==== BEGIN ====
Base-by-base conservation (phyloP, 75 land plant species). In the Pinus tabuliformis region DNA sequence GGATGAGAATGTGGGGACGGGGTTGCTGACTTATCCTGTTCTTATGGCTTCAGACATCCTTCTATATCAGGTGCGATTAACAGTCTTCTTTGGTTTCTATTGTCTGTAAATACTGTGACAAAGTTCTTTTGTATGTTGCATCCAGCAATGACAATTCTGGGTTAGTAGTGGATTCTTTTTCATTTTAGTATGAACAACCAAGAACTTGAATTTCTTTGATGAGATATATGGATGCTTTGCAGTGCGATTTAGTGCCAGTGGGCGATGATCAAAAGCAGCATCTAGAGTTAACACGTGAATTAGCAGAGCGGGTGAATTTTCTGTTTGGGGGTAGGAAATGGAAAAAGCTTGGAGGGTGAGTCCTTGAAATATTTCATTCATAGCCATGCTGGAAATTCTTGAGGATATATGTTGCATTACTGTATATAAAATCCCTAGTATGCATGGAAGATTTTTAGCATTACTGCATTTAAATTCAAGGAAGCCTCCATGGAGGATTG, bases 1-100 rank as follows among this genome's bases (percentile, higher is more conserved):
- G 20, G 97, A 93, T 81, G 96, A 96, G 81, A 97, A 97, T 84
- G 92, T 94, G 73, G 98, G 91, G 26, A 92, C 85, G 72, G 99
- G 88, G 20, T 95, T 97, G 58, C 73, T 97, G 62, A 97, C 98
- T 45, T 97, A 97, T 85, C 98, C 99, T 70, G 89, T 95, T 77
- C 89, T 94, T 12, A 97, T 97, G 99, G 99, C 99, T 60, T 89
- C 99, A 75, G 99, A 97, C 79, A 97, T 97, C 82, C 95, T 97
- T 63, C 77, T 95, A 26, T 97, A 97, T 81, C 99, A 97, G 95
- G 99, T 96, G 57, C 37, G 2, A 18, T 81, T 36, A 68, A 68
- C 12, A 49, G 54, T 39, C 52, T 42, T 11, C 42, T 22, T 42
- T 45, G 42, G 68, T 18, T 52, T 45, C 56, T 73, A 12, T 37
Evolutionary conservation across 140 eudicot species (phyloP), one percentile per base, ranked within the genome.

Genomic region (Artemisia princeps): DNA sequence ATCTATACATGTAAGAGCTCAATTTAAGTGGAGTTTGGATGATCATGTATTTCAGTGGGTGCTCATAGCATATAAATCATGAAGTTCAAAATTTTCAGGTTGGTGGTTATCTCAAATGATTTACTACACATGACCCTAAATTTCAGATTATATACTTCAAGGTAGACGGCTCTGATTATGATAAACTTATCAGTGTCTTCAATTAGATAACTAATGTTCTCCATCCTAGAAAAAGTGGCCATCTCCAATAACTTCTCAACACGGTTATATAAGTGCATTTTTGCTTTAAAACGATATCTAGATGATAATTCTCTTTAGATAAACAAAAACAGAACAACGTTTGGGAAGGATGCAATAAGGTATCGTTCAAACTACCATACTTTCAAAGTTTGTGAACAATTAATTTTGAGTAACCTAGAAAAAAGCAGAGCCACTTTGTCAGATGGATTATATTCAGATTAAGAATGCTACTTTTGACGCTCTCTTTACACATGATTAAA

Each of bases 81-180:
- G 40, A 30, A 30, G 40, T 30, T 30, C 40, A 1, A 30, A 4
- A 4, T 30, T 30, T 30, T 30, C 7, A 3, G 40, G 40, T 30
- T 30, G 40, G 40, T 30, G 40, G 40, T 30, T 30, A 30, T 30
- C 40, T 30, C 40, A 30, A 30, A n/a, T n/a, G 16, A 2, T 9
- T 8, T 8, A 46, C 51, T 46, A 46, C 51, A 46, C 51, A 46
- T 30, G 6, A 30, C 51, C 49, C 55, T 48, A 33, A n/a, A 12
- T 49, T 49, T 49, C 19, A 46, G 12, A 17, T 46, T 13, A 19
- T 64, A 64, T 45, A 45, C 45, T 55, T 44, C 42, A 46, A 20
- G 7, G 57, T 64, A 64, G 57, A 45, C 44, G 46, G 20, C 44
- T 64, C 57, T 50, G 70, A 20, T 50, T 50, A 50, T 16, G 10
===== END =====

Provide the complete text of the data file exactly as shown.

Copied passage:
Base-by-base conservation (phyloP, 75 land plant species). In the Pinus tabuliformis region DNA sequence GGATGAGAATGTGGGGACGGGGTTGCTGACTTATCCTGTTCTTATGGCTTCAGACATCCTTCTATATCAGGTGCGATTAACAGTCTTCTTTGGTTTCTATTGTCTGTAAATACTGTGACAAAGTTCTTTTGTATGTTGCATCCAGCAATGACAATTCTGGGTTAGTAGTGGATTCTTTTTCATTTTAGTATGAACAACCAAGAACTTGAATTTCTTTGATGAGATATATGGATGCTTTGCAGTGCGATTTAGTGCCAGTGGGCGATGATCAAAAGCAGCATCTAGAGTTAACACGTGAATTAGCAGAGCGGGTGAATTTTCTGTTTGGGGGTAGGAAATGGAAAAAGCTTGGAGGGTGAGTCCTTGAAATATTTCATTCATAGCCATGCTGGAAATTCTTGAGGATATATGTTGCATTACTGTATATAAAATCCCTAGTATGCATGGAAGATTTTTAGCATTACTGCATTTAAATTCAAGGAAGCCTCCATGGAGGATTG, bases 1-100 rank as follows among this genome's bases (percentile, higher is more conserved):
- G 20, G 97, A 93, T 81, G 96, A 96, G 81, A 97, A 97, T 84
- G 92, T 94, G 73, G 98, G 91, G 26, A 92, C 85, G 72, G 99
- G 88, G 20, T 95, T 97, G 58, C 73, T 97, G 62, A 97, C 98
- T 45, T 97, A 97, T 85, C 98, C 99, T 70, G 89, T 95, T 77
- C 89, T 94, T 12, A 97, T 97, G 99, G 99, C 99, T 60, T 89
- C 99, A 75, G 99, A 97, C 79, A 97, T 97, C 82, C 95, T 97
- T 63, C 77, T 95, A 26, T 97, A 97, T 81, C 99, A 97, G 95
- G 99, T 96, G 57, C 37, G 2, A 18, T 81, T 36, A 68, A 68
- C 12, A 49, G 54, T 39, C 52, T 42, T 11, C 42, T 22, T 42
- T 45, G 42, G 68, T 18, T 52, T 45, C 56, T 73, A 12, T 37
Evolutionary conservation across 140 eudicot species (phyloP), one percentile per base, ranked within the genome.

Genomic region (Artemisia princeps): DNA sequence ATCTATACATGTAAGAGCTCAATTTAAGTGGAGTTTGGATGATCATGTATTTCAGTGGGTGCTCATAGCATATAAATCATGAAGTTCAAAATTTTCAGGTTGGTGGTTATCTCAAATGATTTACTACACATGACCCTAAATTTCAGATTATATACTTCAAGGTAGACGGCTCTGATTATGATAAACTTATCAGTGTCTTCAATTAGATAACTAATGTTCTCCATCCTAGAAAAAGTGGCCATCTCCAATAACTTCTCAACACGGTTATATAAGTGCATTTTTGCTTTAAAACGATATCTAGATGATAATTCTCTTTAGATAAACAAAAACAGAACAACGTTTGGGAAGGATGCAATAAGGTATCGTTCAAACTACCATACTTTCAAAGTTTGTGAACAATTAATTTTGAGTAACCTAGAAAAAAGCAGAGCCACTTTGTCAGATGGATTATATTCAGATTAAGAATGCTACTTTTGACGCTCTCTTTACACATGATTAAA

Each of bases 81-180:
- G 40, A 30, A 30, G 40, T 30, T 30, C 40, A 1, A 30, A 4
- A 4, T 30, T 30, T 30, T 30, C 7, A 3, G 40, G 40, T 30
- T 30, G 40, G 40, T 30, G 40, G 40, T 30, T 30, A 30, T 30
- C 40, T 30, C 40, A 30, A 30, A n/a, T n/a, G 16, A 2, T 9
- T 8, T 8, A 46, C 51, T 46, A 46, C 51, A 46, C 51, A 46
- T 30, G 6, A 30, C 51, C 49, C 55, T 48, A 33, A n/a, A 12
- T 49, T 49, T 49, C 19, A 46, G 12, A 17, T 46, T 13, A 19
- T 64, A 64, T 45, A 45, C 45, T 55, T 44, C 42, A 46, A 20
- G 7, G 57, T 64, A 64, G 57, A 45, C 44, G 46, G 20, C 44
- T 64, C 57, T 50, G 70, A 20, T 50, T 50, A 50, T 16, G 10